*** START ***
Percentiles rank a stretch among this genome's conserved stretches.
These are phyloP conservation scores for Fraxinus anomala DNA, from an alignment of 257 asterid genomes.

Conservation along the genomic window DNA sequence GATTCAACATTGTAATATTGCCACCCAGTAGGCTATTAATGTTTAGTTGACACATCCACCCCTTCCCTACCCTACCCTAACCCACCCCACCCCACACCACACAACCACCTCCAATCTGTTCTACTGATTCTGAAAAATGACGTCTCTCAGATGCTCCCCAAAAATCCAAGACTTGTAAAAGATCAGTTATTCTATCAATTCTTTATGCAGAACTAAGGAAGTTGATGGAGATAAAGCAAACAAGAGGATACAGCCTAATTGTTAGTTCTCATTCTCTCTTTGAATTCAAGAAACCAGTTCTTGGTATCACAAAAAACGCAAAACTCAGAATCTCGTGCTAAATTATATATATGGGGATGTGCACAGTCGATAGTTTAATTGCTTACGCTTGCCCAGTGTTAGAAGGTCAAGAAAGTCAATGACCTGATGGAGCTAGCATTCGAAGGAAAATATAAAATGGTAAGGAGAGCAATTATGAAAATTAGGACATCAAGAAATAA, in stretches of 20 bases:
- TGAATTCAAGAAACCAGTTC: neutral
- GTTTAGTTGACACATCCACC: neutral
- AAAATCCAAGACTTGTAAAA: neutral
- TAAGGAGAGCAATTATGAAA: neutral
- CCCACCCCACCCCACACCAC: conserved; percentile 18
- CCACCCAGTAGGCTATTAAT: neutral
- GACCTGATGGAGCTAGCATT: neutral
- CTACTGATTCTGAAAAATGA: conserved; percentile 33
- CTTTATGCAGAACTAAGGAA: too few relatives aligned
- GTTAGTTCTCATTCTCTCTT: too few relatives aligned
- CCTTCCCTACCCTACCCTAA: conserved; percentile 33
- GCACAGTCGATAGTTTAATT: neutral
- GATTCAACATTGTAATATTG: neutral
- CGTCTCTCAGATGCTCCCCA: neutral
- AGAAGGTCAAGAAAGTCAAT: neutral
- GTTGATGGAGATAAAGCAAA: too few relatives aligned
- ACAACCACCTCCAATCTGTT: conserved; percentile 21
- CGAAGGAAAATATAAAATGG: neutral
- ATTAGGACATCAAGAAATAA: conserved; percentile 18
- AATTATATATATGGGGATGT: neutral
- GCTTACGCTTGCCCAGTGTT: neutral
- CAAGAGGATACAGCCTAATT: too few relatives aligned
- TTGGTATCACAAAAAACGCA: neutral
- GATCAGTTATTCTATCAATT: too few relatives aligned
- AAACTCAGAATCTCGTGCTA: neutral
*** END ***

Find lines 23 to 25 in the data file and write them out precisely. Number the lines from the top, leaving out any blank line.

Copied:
- AATTATATATATGGGGATGT: neutral
- GCTTACGCTTGCCCAGTGTT: neutral
- CAAGAGGATACAGCCTAATT: too few relatives aligned